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Chapter: Aquaculture Principles and Practices: Integration of Aquaculture with Crop and Livestock Farming

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Polyculture of bivalves and seaweeds in marine environments

The majority of rice/fish culture is done in fresh waters though rice/fish is practised in brackish water in the delta areas of major rivers in Asia.

Polyculture of bivalves and seaweeds in marine environments

The majority of rice/fish culture is done in fresh waters though rice/fish is practised in brackish water in the delta areas of major rivers in Asia. The role played in sustainable development by the ecologically balanced integrated aquaculture conventionally practised in Asia is gaining more recognition (Costa-Pierce, 2002). The need for sustainable mariculture practices has given an impetus to the formulation of bivalve polyculture in marine environments. Feed is the major source of pollution, and no external feeding is required. They constitute a primary product, do not need the addition of nitrogen, and serve as biofilters in integrated systems, feeding on existing plankton and enhancing water quality through feeding. They can be maintained as a polyculture system with marine and brackish-water plants that make use of dissolved nutrients (Negroni, 2000). No net addition of nitrogen to the environment is involved, as they feed on existing food items.

There are some potential constraints, such as food limitations, carrying capacity of the environment and competition of fouling organisms. Production of faeces and pseudofaeces is a major source of organic loading, but there is no net addition of organic matter to the environment since bivalves feed on material already present in the ambient water. Permanent extensive culturing (Tenore, 1973) may bring about changes in benthic communities. In spite of all these constraints, polyculture is an effective means of achieving sustainability (Grant, 1996).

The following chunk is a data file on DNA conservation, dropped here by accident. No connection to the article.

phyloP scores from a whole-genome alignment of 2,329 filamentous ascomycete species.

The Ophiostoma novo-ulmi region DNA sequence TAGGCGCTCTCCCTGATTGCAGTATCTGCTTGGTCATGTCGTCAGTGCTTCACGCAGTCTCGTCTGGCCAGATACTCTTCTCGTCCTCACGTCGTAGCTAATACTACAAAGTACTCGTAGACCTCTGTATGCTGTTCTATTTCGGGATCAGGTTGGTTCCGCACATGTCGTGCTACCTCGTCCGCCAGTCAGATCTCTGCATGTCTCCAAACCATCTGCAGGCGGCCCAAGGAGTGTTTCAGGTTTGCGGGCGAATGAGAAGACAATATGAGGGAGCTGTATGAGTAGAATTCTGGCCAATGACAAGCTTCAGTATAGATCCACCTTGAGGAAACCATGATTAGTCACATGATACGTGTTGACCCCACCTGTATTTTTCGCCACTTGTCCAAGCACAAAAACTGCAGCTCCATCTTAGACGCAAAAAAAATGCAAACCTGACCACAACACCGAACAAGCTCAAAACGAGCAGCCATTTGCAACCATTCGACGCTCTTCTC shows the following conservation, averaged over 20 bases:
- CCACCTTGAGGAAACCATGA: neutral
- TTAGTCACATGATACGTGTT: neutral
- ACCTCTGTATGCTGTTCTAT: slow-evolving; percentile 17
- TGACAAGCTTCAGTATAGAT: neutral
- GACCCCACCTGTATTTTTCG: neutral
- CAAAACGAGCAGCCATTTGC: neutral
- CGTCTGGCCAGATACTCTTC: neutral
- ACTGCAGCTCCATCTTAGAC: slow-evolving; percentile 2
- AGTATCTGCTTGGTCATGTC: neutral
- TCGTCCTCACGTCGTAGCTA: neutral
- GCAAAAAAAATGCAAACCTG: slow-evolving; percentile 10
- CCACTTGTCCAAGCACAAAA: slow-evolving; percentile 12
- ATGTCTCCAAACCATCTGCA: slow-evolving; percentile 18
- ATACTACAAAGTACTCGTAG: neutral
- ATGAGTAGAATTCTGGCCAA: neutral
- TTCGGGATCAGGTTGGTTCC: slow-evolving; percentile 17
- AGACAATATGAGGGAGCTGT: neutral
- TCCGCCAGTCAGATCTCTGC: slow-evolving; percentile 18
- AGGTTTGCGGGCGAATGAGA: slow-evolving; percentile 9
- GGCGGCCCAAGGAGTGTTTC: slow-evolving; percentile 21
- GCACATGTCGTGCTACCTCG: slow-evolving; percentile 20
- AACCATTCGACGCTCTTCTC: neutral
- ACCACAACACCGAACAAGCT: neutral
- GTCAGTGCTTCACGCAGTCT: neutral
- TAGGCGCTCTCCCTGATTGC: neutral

It contributes to the dual goal of maintaining the environment and increasing the ability to produce protein. However, Canzonier (1998) points out that bivalves can concentrate and accumulate pathogenic micro-organisms and chemical substances in polluted waters.

 

Integrated seaweed culture in marine environments has been used as a biofilter for regulating water quality and disposing of dissolved nutrients from aquatic farms more frequently in recent years as a means of building up sustainable culture.

 

Plant (seaweeds) and animal crop (finfishes, crustaceans and molluscs) integration in aquaculture has been reviewed in FAO/NACA (1996), which concluded that this important area has not been researched well. However, there are some positive studies culturing seaweed as an ancillary crop along with shrimp, concurrently reclaiming the shrimp pond effluents. Use of Gracilaria spp., in reclaiming shrimp pond effluents has been reported from Thailand (Chandrakrachang et al., 1991;

 

Chaiyakam, 1996) and polyculture of oysters with shrimps from Hawaii (Wang, 1990). Several enterprising farmers and feed companies in Thailand have set up semi-closed recirculation culture systems with shrimp as the main crop, using planktonivorous finfishes (mullets and milkfish), molluscs (mussels and oysters), and seaweeds as biological filters in the recirculating water.


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